Navient (Not Sallie Mae): extra payments directly applied to principle, no paid ahead status
AES: extra payments applied to paid ahead unless you specifically ask for that status to be removed from your loans
Great Lakes: Depends on your payment preferences (see below)
My Great Lakes student loan, the one we’ve been actively paying that started with at $88,000 balance went into repayment at the beginning of this month. Before then I was able to make extra payments and choose which loan I wanted my extra payment applied to without ever worrying about paid ahead status.
Now that we are in repayment with my first bill being due December 26 I decided to test out a few hypothesis to see if these loans would be affected by Paid ahead since we are in repayment.
Before we get into that, there are some important things that one needs to understand concerning how you can make a payment to Great Lakes. First, you can set an excessive payment preference, by going to the payment tab. Once there you can choose one of two options:
Standard Allocation: Once scheduled monthly payment and all outstanding interest have been paid, the excess will be applied to the loan with the highest interest rate, thus costing you less interest over time.
Custom Allocation: Once scheduled monthly payment has been paid, the excess will be applied to the specific loans of your choosing.
- You set manually.
This is how I’ve always set up where I want my extra payments to go. Since we have not consolidated our loans, I can choose which loan I want my extra payment to go to. I choose a CUSTOM ALLOCATION when making extra payments. You can divide up the extra payment among several loans are choose just one. Since we are focusing on paying off one loan at a time I put 100% in the box for that loan.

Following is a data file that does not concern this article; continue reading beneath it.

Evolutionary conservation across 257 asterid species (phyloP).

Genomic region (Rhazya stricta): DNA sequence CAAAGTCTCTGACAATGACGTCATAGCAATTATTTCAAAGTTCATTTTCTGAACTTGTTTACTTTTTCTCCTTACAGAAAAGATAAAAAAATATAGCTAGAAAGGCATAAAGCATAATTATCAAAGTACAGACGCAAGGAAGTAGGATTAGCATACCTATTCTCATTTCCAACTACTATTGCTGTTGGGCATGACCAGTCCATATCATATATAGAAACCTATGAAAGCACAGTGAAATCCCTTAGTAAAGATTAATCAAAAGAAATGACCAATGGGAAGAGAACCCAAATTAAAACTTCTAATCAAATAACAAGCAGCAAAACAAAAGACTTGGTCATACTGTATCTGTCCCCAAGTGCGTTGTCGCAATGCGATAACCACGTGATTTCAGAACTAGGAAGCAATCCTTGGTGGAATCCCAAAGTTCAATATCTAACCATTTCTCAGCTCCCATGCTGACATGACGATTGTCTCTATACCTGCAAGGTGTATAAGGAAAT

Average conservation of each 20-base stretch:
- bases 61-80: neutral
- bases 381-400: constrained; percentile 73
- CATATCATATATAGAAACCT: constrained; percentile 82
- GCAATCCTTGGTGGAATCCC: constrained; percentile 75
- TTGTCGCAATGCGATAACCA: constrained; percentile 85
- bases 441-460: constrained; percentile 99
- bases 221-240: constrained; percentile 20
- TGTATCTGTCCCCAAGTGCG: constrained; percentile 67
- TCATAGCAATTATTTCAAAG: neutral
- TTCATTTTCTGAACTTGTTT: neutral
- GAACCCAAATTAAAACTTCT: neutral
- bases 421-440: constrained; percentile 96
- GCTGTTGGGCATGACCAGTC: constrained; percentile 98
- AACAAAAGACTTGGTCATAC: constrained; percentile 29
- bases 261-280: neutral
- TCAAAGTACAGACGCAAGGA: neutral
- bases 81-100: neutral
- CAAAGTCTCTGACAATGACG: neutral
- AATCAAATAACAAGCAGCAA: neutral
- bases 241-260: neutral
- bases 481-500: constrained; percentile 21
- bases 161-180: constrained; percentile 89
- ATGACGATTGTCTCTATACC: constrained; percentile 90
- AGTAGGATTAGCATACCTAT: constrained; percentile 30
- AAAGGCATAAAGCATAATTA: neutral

The weird thing about Great Lakes is that it also lets you set this “Excessive Payment Preference” when you’re making a regular payment from the home screen.
Ignore all the “paid ahead” information as we’ll get that to that in a bit. Let’s make a payment on my $30,923 balance.
Notice, that I am making a payment of $20.00 to my loan. When doing so, I am also asked: “Are you Paying Extra.”
Since I’ve already set my EXCESSIVE PAYMENT PREFERENCE to custom Allocation it doesn’t matter if I choose yes because my preference is already in the system. However, if you have not set you Excessive Payment Preference, it will automatically default to Standard Allocation regardless of what you choose moving forward.
YOU HAVE TO SET AN EXCESSIVE PAYMENT PREFERENCE MANUALLY BEFORE MAKING ANY PAYMENTS.
Just to recap before moving forward.
- You have to set up your excessive payment preference manually for your extra payments to go to the loan of your choice BEFORE you make your payment